German police worried about a possible violent backlash have told the
professor to move his offices to more secure premises. But Kalisch says
there have been no specific threats and he is far from being "in hiding"
as some bloggers and other rumour-mongers have claimed.
However, the Central Council of Muslims in Germany to which the four
largest organizations of the country's 3 million-strong Muslim community
belong, has stopped its co-operation with the university's Centre for
Religious Studies over the professor's stand.
A spokesperson for the council, Ali Kizilkaya, has said if the Prophet
Mohammed didn't exist then the Qur'an doesn't exist.
"This would mean that we would have to abolish the religion altogether,"
Kizilkaya said. "We are convinced the Prophet did indeed exist and that
the Qur'an is the word of God."
Michael Marx, a Qur'an specialist at the Berlin-Brandenburg Academy of
Sciences, has warned his colleagues that Kalisch's views will "make it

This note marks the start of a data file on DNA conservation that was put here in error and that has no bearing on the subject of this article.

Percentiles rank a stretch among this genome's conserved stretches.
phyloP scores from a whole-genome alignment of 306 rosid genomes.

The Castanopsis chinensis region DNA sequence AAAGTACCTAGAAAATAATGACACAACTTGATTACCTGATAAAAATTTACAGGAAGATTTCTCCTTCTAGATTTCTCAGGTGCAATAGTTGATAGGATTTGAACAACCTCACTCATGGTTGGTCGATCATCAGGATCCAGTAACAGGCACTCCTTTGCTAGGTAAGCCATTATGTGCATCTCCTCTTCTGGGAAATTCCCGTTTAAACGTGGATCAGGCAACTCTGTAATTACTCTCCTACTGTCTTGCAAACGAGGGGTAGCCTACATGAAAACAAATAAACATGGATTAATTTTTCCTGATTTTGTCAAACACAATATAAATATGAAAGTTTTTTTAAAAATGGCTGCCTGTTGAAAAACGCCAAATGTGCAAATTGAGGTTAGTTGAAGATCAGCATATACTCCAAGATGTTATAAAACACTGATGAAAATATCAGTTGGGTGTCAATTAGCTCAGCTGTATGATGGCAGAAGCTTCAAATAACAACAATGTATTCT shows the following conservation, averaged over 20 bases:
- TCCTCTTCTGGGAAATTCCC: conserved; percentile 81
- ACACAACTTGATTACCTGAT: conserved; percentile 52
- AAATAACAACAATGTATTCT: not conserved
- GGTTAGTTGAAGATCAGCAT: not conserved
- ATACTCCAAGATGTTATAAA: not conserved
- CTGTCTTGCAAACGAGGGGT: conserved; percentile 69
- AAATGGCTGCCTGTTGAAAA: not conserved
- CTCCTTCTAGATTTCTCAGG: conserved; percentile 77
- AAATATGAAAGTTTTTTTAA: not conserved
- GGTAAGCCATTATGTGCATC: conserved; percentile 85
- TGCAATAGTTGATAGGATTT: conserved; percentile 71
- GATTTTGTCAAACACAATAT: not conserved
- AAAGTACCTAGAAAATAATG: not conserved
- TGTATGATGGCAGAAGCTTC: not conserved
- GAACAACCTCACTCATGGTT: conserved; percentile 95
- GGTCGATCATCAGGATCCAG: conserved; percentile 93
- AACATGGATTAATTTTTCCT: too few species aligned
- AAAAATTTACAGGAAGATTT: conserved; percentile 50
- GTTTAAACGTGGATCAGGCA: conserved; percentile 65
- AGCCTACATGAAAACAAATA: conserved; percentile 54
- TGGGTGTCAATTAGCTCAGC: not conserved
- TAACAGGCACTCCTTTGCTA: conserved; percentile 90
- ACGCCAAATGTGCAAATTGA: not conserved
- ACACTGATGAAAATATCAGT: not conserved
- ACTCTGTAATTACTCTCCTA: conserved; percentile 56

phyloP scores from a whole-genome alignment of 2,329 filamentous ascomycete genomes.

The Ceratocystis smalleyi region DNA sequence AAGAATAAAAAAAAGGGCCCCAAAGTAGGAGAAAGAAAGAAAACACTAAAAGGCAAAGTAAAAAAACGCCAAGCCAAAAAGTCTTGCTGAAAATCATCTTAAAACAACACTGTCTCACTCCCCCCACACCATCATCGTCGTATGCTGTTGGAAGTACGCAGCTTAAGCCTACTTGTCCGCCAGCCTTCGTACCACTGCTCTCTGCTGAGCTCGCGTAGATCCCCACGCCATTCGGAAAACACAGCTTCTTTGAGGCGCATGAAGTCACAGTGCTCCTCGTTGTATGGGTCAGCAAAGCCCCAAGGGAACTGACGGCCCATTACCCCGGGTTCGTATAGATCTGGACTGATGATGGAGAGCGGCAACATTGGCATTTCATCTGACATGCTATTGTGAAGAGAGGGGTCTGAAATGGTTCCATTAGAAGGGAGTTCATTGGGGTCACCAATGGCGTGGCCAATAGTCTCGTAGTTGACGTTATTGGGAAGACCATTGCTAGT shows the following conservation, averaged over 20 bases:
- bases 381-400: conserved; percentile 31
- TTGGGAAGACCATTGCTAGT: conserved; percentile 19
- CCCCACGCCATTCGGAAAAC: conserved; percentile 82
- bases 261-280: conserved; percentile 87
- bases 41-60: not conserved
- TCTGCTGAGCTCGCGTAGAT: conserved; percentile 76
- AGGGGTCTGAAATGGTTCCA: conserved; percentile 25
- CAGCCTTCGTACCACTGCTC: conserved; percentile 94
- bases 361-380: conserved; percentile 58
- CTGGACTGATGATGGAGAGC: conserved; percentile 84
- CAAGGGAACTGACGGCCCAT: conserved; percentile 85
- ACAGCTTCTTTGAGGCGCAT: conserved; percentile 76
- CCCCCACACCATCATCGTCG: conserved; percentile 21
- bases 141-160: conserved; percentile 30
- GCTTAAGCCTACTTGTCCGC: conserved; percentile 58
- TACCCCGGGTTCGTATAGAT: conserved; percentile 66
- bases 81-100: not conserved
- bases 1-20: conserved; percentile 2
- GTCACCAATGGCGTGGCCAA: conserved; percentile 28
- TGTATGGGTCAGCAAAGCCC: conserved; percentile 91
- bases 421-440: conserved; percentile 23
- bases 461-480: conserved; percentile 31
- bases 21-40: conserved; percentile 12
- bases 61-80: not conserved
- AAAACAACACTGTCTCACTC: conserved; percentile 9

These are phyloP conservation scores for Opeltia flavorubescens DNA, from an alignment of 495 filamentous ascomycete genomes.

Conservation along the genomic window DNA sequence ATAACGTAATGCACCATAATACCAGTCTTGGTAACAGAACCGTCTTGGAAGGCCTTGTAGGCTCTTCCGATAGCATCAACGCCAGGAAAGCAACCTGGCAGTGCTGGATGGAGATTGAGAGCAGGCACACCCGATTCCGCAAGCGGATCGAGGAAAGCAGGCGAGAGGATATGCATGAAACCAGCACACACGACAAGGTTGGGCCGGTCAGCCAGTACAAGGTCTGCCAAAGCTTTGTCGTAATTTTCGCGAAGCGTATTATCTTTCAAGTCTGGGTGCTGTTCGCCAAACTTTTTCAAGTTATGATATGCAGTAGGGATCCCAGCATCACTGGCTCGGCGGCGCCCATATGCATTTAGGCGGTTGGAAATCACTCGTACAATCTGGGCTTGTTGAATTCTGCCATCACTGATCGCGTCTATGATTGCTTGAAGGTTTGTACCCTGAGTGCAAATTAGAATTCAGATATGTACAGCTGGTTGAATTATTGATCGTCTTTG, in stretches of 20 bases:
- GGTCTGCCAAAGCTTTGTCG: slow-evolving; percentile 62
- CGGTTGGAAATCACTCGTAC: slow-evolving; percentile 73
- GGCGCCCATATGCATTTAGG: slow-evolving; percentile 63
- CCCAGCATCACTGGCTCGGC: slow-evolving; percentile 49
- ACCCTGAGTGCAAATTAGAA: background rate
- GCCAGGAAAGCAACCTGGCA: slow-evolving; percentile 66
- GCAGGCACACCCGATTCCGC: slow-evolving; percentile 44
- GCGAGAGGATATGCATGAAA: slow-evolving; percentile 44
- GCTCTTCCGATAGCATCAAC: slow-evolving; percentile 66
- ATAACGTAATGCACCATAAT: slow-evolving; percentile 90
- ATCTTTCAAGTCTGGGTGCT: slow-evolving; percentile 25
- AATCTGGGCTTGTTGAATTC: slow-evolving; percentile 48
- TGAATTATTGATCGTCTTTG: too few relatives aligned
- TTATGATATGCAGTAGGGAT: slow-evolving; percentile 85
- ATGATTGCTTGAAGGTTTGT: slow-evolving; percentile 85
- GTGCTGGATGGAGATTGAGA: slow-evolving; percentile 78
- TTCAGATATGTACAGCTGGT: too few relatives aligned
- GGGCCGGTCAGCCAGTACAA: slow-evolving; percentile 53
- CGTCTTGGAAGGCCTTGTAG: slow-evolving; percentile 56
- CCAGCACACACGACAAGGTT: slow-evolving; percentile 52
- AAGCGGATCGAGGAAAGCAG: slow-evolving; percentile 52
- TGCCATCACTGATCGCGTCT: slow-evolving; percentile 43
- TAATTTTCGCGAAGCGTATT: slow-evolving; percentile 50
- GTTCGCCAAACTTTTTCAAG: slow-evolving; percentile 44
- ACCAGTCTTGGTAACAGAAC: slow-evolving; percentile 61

difficult" for German scholars to work in Muslim lands.
The traditional view of Mohammed is that he was born in Mecca in Arabia,
about AD 570 and died in Medina around AD 632. The Qur'an, Islam's holy
book, is composed of revelations believed to have been given to him by
God through the archangel Gabriel. There are about one billion Muslims
in the world today.
"My position with regard to the historical existence of Mohammed is that
I believe neither his existence nor his non-existence can be proven,"
Kalisch said in a statement. "I, however, lean toward the
He told the Star he holds the same position regarding Abraham, Moses and
the other Jewish patriarchs, as well as Jesus Christ.
There have been threats, campaigns for his dismissal from his post, and
dozens of media interviews, commentaries and editorials. According to
Der Spiegel magazine, a group of more than 30 German academics have
signed a petition supporting Kalisch's right to scholarly freedom of
Kalisch studied and practised law before returning to college to take a